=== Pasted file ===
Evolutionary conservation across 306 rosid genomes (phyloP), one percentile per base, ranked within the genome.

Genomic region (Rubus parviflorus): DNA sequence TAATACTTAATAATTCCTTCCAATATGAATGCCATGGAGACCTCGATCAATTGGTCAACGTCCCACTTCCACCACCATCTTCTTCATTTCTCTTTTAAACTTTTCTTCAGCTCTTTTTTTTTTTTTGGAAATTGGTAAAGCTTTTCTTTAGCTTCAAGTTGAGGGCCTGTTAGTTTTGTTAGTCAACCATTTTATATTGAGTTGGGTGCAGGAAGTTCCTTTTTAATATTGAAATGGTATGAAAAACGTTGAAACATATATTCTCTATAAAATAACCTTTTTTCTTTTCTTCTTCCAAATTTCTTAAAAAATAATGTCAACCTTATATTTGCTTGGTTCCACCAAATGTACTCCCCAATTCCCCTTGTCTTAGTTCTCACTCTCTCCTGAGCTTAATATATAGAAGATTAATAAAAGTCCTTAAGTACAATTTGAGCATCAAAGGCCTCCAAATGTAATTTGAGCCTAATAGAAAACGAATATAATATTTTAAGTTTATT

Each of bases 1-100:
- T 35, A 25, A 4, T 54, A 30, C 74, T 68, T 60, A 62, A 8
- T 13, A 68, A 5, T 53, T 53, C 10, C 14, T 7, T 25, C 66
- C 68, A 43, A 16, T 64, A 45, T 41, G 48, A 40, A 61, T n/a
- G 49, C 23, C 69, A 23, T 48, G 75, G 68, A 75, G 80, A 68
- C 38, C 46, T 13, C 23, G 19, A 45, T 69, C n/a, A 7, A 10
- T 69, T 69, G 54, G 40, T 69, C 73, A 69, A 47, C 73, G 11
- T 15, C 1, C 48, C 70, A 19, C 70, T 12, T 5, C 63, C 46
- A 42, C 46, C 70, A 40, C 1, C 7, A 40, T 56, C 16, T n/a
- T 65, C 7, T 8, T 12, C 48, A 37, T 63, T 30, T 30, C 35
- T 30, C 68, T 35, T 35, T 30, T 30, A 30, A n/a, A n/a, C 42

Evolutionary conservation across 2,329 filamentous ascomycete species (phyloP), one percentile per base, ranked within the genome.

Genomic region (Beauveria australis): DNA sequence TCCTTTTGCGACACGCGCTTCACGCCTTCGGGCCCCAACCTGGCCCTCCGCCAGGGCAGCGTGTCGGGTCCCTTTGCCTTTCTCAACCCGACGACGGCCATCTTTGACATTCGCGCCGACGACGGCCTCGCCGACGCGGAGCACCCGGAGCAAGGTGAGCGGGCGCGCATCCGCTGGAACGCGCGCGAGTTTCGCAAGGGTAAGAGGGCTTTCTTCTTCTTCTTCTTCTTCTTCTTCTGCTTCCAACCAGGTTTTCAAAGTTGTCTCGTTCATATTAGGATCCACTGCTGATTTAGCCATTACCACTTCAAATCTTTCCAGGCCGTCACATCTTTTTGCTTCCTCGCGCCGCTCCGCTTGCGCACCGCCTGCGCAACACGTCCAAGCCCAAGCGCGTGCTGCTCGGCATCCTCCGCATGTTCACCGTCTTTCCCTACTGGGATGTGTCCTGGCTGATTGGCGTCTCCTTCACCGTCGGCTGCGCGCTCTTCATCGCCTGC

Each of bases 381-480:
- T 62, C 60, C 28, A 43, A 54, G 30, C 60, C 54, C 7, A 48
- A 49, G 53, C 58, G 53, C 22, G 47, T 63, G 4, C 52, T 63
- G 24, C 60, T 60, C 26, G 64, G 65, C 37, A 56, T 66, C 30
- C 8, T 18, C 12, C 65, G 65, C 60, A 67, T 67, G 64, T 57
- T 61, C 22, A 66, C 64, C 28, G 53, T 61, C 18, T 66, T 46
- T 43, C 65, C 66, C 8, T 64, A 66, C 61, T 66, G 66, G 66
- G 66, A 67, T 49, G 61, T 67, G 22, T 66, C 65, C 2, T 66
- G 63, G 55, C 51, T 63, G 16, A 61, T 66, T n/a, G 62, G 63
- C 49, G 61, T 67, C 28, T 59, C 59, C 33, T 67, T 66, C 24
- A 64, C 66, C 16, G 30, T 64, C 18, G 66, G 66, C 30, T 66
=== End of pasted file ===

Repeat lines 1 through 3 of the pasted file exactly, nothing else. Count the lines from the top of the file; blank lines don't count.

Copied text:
Evolutionary conservation across 306 rosid genomes (phyloP), one percentile per base, ranked within the genome.

Genomic region (Rubus parviflorus): DNA sequence TAATACTTAATAATTCCTTCCAATATGAATGCCATGGAGACCTCGATCAATTGGTCAACGTCCCACTTCCACCACCATCTTCTTCATTTCTCTTTTAAACTTTTCTTCAGCTCTTTTTTTTTTTTTGGAAATTGGTAAAGCTTTTCTTTAGCTTCAAGTTGAGGGCCTGTTAGTTTTGTTAGTCAACCATTTTATATTGAGTTGGGTGCAGGAAGTTCCTTTTTAATATTGAAATGGTATGAAAAACGTTGAAACATATATTCTCTATAAAATAACCTTTTTTCTTTTCTTCTTCCAAATTTCTTAAAAAATAATGTCAACCTTATATTTGCTTGGTTCCACCAAATGTACTCCCCAATTCCCCTTGTCTTAGTTCTCACTCTCTCCTGAGCTTAATATATAGAAGATTAATAAAAGTCCTTAAGTACAATTTGAGCATCAAAGGCCTCCAAATGTAATTTGAGCCTAATAGAAAACGAATATAATATTTTAAGTTTATT

Each of bases 1-100: